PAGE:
De Montfort University retains its’ Fairtrade University status!

De Montfort University became a Fairtrade University in March of 2010 and has now been a Fairtrade University for 6 years. In order to become a Fairtrade University the student union and the university had to achieve 5 goals. You can read the goals by following this link:

Being a Fairtrade University ultimately means that staff and students who purchase products on site are contributing to and supporting the Fairtrade movement led and co-ordinated by the Fairtrade Foundation.

The university sells a large number of Fairtrade products in shops on campus and uses Fairtrade ingredients in all food made on site; all the sugar that is used on campus for baking is Fairtrade sugar, and the coffee sold on level 1 of the campus centre is puro Fairtrade coffee. You can find these Fairtrade products sold around campus at the following sites…

  • Coffee Lab– Fletcher Building and Kimberlin Library
  • Cafe Del Marche– Campus Centre Building
  • Students Union Level 1 –Campus Centre Building
  • Students Union Shop– Campus Centre Building
  • Oasis Café– Hugh Aston building

In order to show that De Montfort University is continuing to promote Fairtrade and continues to meet the 5 goals of being a Fairtrade University, the university must submit information to the Fairtrade Foundation to evidence how it is doing this.

The university has recently renewed its’ Fairtrade Status, and have just recently been re-accredited by the Fairtrade Foundation as a Fairtrade University! The university will therefore continue to support the improvement of the standards of workers around the world by using Fairtrade ingredients and raising awareness for the cause!

What Is Fairtrade?

‘There are over 1.4 million farmers and workers in 1,140 producer organisations across the Fairtrade system’ Fairtrade Foundation

Fairtrade is simply, fair trading. The Fairtrade Foundation, the organisation behind the Fairtrade Mark, focuses on social, economic and environmental development and aims to ensure growth in countries which supply Fairtrade produce and ensures that farmers are paid fairly for their work and have more control over their own lives.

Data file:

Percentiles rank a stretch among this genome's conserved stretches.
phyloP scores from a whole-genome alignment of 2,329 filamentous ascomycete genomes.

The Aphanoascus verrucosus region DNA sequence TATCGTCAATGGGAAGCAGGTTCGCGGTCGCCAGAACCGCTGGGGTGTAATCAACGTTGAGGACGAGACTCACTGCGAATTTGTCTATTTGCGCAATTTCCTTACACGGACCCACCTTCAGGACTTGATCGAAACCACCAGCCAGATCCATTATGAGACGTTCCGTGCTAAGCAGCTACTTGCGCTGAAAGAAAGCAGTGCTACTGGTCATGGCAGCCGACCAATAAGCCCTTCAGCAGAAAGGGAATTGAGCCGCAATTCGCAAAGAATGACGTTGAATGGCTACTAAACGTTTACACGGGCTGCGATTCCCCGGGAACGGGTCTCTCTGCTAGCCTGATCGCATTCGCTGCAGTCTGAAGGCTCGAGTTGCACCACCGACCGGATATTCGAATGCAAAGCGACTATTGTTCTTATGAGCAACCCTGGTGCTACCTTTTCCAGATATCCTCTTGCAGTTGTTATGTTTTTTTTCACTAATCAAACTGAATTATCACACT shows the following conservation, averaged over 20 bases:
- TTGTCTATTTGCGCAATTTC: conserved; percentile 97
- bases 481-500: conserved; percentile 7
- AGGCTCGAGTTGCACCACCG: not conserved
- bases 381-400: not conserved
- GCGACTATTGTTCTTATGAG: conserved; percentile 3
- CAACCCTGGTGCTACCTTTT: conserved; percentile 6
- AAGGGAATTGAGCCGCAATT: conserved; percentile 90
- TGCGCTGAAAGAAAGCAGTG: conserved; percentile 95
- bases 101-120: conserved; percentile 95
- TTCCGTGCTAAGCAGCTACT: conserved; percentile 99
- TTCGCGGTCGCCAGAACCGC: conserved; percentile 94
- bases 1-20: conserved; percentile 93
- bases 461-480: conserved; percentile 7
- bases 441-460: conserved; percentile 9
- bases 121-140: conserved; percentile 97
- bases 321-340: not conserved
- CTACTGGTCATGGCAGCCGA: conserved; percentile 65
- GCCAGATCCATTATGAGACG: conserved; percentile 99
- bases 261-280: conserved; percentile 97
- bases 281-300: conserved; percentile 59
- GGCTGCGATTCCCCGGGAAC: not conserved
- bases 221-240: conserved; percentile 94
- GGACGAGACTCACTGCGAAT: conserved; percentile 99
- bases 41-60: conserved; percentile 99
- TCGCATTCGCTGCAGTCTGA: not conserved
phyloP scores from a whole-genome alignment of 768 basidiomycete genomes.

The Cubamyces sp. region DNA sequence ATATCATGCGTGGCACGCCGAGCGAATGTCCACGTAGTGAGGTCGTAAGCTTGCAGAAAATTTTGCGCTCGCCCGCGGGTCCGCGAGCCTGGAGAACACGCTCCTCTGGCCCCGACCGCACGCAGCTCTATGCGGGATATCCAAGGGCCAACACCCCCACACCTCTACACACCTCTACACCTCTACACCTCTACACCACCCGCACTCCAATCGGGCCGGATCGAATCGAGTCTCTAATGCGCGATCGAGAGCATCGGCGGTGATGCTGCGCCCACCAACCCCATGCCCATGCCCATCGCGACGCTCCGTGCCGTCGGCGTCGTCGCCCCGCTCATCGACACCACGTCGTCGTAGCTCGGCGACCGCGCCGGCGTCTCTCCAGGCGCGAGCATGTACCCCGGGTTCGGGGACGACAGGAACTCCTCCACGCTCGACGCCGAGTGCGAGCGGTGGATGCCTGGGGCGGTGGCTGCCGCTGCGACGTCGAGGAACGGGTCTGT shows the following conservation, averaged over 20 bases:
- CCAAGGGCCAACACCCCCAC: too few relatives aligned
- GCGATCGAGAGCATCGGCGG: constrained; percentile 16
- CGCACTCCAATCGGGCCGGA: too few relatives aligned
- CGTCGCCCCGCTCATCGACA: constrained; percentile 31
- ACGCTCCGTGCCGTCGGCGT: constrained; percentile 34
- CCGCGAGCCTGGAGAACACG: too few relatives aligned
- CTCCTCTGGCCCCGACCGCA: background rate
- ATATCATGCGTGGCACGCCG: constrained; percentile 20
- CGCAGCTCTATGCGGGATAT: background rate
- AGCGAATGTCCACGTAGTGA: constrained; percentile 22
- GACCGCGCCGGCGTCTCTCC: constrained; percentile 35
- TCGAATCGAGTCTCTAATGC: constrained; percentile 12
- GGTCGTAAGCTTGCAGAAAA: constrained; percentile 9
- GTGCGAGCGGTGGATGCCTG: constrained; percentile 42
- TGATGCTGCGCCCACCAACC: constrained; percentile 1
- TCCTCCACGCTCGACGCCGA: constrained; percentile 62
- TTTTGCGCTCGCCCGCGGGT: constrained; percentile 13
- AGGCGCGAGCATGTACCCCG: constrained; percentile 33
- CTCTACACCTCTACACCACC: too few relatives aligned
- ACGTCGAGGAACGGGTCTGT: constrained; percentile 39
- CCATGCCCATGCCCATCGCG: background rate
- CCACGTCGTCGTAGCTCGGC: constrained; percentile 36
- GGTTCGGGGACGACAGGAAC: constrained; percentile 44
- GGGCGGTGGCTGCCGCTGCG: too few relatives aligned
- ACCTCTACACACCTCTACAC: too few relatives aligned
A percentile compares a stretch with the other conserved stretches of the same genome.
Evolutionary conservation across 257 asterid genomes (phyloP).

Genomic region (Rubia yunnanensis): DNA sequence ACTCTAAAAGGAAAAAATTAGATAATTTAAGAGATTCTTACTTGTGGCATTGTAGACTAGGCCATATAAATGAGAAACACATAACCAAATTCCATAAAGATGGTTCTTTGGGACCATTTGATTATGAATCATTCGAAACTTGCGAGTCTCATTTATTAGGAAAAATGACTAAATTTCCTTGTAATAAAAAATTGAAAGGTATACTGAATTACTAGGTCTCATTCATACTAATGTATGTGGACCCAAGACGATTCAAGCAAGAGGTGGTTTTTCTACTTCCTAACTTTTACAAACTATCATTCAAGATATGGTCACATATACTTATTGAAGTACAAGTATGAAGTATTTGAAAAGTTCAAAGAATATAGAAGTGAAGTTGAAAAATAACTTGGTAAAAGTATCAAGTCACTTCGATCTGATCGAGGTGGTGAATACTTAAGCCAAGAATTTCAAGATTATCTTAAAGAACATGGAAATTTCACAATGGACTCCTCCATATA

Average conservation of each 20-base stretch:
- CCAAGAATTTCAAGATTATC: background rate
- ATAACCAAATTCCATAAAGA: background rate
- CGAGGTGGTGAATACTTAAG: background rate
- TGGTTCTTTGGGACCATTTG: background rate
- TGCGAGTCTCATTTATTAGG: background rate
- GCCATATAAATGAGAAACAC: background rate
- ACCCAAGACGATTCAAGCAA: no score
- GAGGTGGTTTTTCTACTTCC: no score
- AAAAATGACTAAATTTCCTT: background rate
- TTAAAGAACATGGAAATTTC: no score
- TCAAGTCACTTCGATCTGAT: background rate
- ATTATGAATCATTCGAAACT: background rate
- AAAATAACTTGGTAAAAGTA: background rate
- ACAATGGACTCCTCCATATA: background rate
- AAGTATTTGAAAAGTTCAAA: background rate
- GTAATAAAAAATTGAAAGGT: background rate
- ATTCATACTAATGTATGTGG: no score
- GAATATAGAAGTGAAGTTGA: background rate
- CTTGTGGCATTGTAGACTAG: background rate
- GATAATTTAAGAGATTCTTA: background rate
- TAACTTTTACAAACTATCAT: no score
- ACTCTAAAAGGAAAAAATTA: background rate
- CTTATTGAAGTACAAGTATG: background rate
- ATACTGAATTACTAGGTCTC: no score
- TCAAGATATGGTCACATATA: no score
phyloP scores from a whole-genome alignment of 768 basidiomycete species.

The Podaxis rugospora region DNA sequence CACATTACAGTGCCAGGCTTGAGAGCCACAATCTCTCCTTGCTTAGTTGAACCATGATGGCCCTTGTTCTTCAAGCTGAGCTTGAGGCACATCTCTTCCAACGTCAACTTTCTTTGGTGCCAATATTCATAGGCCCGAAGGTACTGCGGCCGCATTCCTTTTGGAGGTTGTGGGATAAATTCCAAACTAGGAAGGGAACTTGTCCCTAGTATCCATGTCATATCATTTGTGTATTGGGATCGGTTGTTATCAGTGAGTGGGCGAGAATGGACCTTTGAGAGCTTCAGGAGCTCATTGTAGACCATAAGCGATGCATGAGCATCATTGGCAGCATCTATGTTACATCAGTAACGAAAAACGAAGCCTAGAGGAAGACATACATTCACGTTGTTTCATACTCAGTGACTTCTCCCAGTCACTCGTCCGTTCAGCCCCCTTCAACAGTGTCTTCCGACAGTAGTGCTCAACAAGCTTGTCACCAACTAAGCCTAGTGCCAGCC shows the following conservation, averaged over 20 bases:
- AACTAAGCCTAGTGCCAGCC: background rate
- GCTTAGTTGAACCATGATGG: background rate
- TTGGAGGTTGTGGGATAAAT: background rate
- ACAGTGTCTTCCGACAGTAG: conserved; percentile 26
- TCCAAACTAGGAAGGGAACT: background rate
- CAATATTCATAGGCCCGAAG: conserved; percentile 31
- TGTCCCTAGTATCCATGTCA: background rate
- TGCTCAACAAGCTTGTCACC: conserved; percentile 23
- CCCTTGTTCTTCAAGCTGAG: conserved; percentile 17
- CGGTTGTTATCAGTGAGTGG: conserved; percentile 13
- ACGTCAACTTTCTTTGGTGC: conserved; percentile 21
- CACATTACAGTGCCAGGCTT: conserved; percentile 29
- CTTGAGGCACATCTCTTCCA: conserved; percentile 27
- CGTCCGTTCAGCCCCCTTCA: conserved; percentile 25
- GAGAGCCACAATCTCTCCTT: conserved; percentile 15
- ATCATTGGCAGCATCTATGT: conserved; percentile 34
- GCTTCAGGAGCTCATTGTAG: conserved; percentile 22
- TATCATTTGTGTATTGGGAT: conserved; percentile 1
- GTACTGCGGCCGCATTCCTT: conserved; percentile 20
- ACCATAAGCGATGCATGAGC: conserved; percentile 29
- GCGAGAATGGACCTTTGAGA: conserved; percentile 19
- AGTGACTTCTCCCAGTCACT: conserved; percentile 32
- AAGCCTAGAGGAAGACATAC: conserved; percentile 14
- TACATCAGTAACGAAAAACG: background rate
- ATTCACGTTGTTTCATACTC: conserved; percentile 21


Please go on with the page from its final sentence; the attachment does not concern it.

The organisation was established in 1992 by CAFOD and has been going for 22 years now.

Fairtrade also works with other partner organisations to license the use of the Fairtrade mark; this mark shows that the product complies with Fairtrade standards. The basic Fairtrade key objectives of the standards are:

  • ensure that producers receive prices that cover their average costs of sustainable production;
  • provide an additional Fairtrade Premium which can be invested in projects that enhance social, economic and environmental development;
  • enable pre-financing for producers who require it;
  • facilitate long-term trading partnerships and enable greater producer control over the trading process;
  • set clear core and development criteria to ensure that the conditions of production and trade of all Fairtrade certified products are socially, economically fair and environmentally responsible.

You can find more information about Fairtrade standards by following this link:

The partners working with Fairtrade have links in the same pool but also do a lot of other great work separate to the organisation, below are just a number of the partner organisations

CAFODChristian AidOxfam,TraidcraftGlobal Justice Now, National Federation of Women’s Institutes, Banana Link.

Why is Fairtrade important

The work that the Fairtrade Foundation does puts power in the hands of people, helping to give farmers the ability to sustain themselves and their families and have food security.

If you see the Fairtrade mark, as shown above, this means it has been sourced from small scale farmers and plantations that meet the Fairtrade standards

‘The standards include protection of workers’ rights and the environment, payment of the Fairtrade Minimum Price and an additional Fairtrade Premium to invest in business or community projects.

Find out where to buy Fairtrade products by clicking here:

The Fairtrade organisation has a very transparent approach to how they work. You can check out the pricing information for Fairtrade items here:

Leicester is a Fairtrade City!

Leicester became the second Fairtrade city in Britain in 2002; a 5 year manifesto was put together to ensure standards are kept up. You can check out Leicester City’s 5 year manifesto here:

The main aim was to ensure food that comes in to the city is of good standards.

Fairtrade Fortnight

Fairtrade Fortnight is a campaign that runs over the course of 2 weeks annually, this 2016 it ran from the 29th February until the 13th March and engages communities and groups with the Fairtrade movement.

Although the fortnight lasts only 2 weeks, it is still important to give thought to those who produced the food that we buy and eat.

Martin Luther King famously said ‘Before you finish eating breakfast in the morning, you’ve depended on more than half the world’.

Just Fairtrade

Just Fairtrade is a shop in Leicester city centre; it was originally set up by Sarah and ran as a pop up shop for 5 years until they eventually moved into a rented facility to become a permanent business. Just Fairtrade has since been up and running for 15 years and will be celebrating 20 years as an organisation in the coming year!